For the spring semester of 2019, the College of Engineering at the University of Massachusetts Amherst is offering a brand new online course that uses a traditional open-source wind-turbine modeling software called OpenFAST, developed at the National Renewable Energy Laboratory, to simulate turbines and their dynamics quite accurately. The online course is ongoing and will be offered at least once per year.
In this online course – MIE-CEE 597WT Simulating Wind Turbines Using FAST – students will learn how the OpenFAST framework is organized, how to manipulate the individual modules in OpenFAST to suit their simulation needs, and how to debug and post-process simulation results to get the most out of the software.
The online course is being taught by three leading experts in the wind-energy field.
Dr. Spencer Hallowell has researched offshore wind-energy engineering at Northeastern University and UMass Amherst after studying civil engineering at Bucknell University. He is the author of numerous papers on offshore wind energy and is an expert OpenFAST user. He is now in private consulting in his home state of Maine.
Matthew Lackner is an associate professor of mechanical engineering at UMass Amherst and is associate director of the UMass Amherst Wind Energy Center. He was educated at Princeton, MIT, and UMass Amherst and was a postdoctoral scholar at Delft University of Technology. He is the author of many publications in wind energy and has performed research funded by NSF, DOE, corporate sponsors, BOEM/BSEE, and MassCEC.
Sanjay Arwade is a professor of civil engineering at UMass Amherst and is a member of the faculty of the UMass Amherst Wind Energy Center. He studied at Princeton and Cornell and has conducted research in offshore wind energy for more than 10 years while at UMass Amherst. He has published extensively in wind energy and has been funded by NSF, BOEM/BSEE, and MassCEC.
This teaching team will guide online students through nine extremely timely and relevant research units. For example, one unit will examine some wind conditions that could be detrimental to wind-turbine operation and how the design and operation of wind turbines mitigate the detrimental effects of these wind conditions. Students will run OpenFAST simulations for an onshore turbine over a range of wind speeds. They will also construct a power curve for power production versus wind speed and will determine how turbulence affects the average power output of a turbine.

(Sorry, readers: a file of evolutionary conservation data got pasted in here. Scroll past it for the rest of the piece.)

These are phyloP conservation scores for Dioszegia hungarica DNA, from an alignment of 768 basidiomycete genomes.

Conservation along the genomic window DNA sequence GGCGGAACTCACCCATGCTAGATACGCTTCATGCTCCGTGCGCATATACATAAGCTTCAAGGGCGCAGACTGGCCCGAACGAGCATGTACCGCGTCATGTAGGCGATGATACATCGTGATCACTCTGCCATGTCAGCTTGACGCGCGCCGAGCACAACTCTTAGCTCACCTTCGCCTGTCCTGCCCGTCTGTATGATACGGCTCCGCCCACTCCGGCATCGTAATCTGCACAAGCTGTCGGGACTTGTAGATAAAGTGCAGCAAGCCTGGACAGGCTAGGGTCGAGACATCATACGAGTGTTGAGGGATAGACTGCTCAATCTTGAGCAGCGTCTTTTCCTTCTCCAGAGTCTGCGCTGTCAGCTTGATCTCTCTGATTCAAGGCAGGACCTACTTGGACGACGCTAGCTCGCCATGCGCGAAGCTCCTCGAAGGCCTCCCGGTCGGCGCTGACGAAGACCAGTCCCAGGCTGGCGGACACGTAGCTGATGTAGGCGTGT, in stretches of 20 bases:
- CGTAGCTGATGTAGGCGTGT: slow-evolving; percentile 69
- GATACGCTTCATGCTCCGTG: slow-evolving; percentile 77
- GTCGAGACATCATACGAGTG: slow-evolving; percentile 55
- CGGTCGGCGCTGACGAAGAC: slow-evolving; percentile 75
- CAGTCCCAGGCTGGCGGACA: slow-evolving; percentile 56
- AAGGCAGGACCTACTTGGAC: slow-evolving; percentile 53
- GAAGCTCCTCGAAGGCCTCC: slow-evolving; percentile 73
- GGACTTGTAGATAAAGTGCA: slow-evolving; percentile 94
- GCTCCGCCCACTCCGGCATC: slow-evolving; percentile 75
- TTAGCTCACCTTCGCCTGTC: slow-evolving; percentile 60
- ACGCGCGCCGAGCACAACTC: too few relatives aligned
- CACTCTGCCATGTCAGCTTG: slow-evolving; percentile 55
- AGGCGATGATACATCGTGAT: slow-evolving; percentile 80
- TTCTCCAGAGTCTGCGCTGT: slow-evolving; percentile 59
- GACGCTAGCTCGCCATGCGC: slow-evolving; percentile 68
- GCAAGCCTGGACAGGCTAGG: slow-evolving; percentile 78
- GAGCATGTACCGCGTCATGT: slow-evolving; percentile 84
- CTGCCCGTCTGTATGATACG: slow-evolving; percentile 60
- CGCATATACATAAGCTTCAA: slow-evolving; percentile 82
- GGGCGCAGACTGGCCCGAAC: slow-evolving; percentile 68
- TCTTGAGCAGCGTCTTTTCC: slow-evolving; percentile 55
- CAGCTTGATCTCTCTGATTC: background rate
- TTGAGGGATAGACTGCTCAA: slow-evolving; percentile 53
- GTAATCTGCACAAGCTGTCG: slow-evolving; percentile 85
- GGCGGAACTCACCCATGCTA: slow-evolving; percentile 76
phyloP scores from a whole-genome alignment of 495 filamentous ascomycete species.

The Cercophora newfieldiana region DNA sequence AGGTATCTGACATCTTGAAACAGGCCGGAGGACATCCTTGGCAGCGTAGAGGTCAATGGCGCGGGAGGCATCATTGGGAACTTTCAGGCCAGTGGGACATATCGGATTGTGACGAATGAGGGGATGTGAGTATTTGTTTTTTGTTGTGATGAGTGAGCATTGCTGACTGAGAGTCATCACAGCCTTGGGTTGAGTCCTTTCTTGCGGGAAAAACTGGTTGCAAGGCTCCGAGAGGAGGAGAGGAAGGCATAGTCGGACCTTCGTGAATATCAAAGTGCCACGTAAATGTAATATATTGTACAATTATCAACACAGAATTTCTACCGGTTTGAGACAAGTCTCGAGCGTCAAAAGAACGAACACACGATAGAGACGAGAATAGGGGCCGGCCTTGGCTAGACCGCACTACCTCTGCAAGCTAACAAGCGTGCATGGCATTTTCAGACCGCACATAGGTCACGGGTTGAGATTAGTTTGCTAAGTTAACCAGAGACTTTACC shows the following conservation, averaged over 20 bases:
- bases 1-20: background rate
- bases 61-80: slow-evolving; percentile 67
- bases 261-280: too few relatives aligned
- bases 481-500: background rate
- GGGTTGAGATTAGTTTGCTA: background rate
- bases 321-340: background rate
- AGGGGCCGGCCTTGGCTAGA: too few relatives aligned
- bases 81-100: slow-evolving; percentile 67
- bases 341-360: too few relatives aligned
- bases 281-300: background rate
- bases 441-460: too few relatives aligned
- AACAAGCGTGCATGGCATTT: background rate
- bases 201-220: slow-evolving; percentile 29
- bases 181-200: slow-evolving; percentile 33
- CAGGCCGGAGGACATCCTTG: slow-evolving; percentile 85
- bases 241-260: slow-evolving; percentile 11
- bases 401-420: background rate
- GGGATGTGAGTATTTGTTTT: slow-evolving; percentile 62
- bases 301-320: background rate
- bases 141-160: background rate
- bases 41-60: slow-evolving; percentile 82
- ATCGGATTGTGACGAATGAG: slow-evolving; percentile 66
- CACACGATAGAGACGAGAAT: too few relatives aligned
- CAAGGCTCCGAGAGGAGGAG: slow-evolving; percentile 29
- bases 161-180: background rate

Another unit will discuss some ways we can determine the relative magnitude of wind loading versus wave loading on an offshore wind turbine and why we don’t put wind turbines close to shore to avoid large wave loads. The students will run OpenFAST simulations for an offshore turbine over a range of wave parameters, determine the sensitivity of tower-top motions to incoming waves, and conceptualize how tower-top motions can be minimized in wavy environments.
The unit on floating structures will investigate why floating offshore wind turbines are so much more expensive than fixed-bottom wind turbines and some of the advantages of floating offshore wind turbines when compared to fixed-based alternatives. Students will then run OpenFAST simulations for a semisubmersible platform and determine the sensitivity to the mooring line tensions at the fairlead of the wind turbine relative to the mooring module, and they will also establish the mooring-chain weight and geometry.
Nine of these units will lead ultimately to the final project: “You have been approached by an offshore-wind development company for consulting work due to your newly gained expertise in modeling wind turbines in OpenFAST. The company is trying to develop a new turbine system that is intended to be installed in moderately deep water in the harsh offshore environment of the North Atlantic. You are tasked with developing a fixed-bottom monopile design for a 10-megawatt wind turbine exposed to hurricane loading. You will apply your knowledge about all of the OpenFAST modules to prove to the client that the monopile dimensions that you choose are suitable for their prototype turbine.”
If wind energy is your passion and this innovative new course sounds like a promising next step in your engineering career, you can look into enrolling in this online course. (February 2019)